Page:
One of the most common strategies in successful branding is to develop a believable brand promise that creates a positive perception about a product in the eyes of the targeted audience the product seeks to influence. Through that perception, the brand will trigger a response from the targeted audience, which, if successful, will initiate a ‘trial’ of the product.
If, through the trial of the product, the product lives up to the brand promise that initially influenced the audience to action, then the audience will repeat their behavior and ultimately, if the product continues to deliver on its promise, will create the ultimate in branding success – brand loyalty.
At each stage – trial, repeat and loyalty – there are specific marketing touch points the brand is using to connect to and influence its audience.
And as a ‘product’ in the marketplace of employment, we also have the power to create our own brand promise and influence the perception of ourselves in the eyes of a targeted audience – in the job seeker’s case, the audience being a potential employer.
The resume, the cover letter and the interview are the three most common touch point opportunities a job seeker has to influence an employer’s perception and opinion. The job seeker wants to persuade the employer that they match the requirements of the job posting in every way – from the experience, the talents, the qualifications, the skills and expertise; and prove that they will add value to the company and to the department.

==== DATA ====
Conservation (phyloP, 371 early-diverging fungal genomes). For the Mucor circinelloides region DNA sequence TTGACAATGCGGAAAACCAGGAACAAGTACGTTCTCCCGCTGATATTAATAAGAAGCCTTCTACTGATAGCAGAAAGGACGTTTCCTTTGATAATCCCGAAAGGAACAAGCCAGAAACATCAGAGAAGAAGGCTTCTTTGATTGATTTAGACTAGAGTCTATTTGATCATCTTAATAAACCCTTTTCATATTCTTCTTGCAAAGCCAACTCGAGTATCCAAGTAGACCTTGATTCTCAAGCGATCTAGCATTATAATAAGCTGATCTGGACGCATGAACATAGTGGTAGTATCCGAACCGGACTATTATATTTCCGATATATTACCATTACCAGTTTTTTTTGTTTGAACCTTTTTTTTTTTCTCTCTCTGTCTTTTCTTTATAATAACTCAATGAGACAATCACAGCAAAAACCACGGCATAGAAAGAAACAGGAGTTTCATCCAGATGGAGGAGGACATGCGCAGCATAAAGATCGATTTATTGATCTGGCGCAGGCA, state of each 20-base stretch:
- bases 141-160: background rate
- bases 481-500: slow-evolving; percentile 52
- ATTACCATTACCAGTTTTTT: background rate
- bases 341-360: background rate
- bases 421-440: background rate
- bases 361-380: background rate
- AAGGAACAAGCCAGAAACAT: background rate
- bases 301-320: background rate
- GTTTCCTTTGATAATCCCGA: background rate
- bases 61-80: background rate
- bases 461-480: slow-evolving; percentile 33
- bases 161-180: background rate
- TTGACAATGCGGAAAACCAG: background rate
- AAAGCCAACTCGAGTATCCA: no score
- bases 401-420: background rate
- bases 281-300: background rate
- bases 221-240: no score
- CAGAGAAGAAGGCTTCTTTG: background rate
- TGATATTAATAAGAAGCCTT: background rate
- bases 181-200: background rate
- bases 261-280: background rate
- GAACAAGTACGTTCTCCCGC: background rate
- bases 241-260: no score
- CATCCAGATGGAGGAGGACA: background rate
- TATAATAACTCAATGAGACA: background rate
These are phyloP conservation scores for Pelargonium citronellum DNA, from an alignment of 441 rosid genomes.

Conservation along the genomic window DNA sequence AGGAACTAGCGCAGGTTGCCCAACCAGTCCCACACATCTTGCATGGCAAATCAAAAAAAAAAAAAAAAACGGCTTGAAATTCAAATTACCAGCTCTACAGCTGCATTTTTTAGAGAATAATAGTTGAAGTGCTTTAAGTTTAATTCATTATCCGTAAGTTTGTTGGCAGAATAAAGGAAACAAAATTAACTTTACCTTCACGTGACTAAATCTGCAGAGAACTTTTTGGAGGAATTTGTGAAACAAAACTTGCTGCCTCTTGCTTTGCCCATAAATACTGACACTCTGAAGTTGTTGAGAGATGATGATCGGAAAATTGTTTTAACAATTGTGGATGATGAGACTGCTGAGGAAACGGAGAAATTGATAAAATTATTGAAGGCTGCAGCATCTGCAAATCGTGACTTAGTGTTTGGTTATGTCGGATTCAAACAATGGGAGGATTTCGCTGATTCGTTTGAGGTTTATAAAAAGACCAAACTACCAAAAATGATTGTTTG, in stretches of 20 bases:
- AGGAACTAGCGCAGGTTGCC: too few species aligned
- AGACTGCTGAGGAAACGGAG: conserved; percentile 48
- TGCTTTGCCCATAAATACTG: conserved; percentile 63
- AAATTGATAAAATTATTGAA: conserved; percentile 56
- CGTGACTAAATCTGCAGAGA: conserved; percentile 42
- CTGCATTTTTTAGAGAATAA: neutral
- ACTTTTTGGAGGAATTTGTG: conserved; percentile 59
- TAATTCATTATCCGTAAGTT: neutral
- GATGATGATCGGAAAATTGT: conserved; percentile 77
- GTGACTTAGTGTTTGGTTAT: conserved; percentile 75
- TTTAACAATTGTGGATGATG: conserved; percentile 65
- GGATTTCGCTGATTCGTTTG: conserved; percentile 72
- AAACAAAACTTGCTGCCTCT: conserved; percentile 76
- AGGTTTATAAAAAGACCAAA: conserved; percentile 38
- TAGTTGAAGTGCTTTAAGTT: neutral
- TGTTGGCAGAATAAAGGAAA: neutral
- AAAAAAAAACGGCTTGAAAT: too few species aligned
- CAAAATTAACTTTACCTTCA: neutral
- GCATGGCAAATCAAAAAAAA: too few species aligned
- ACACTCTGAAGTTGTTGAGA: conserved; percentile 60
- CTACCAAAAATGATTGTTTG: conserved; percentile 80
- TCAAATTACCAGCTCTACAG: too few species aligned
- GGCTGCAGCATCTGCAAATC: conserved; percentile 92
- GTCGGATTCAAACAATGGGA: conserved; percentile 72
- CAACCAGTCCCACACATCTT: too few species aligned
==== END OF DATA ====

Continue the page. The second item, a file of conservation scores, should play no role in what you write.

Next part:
In most cases, it is not too difficult to interpret the job posting to determine the most essential requirements and skills the employer is searching for, but in each stage, it is up to the job seeker to connect their relevance to the job posting’s requirement.
The resume and the cover letter are the first touch points and it is up to the job seeker to make the connection from the job posting requirements to their ‘brand’ in order to influence an employer to contact them.
The interview is commonly the most difficult part for job seekers. It is at this point where you must translate in a person-to-person conversation the elements of your ‘brand promise’ that came across in the resume and cover letter that influenced the employer to contact you (trial) for an interview.
While this is a simplified explanation of branding, job seekers need to think much the same way, because let’s face it, when you are looking for a job, you are the Chief Marketing Officer for yourself.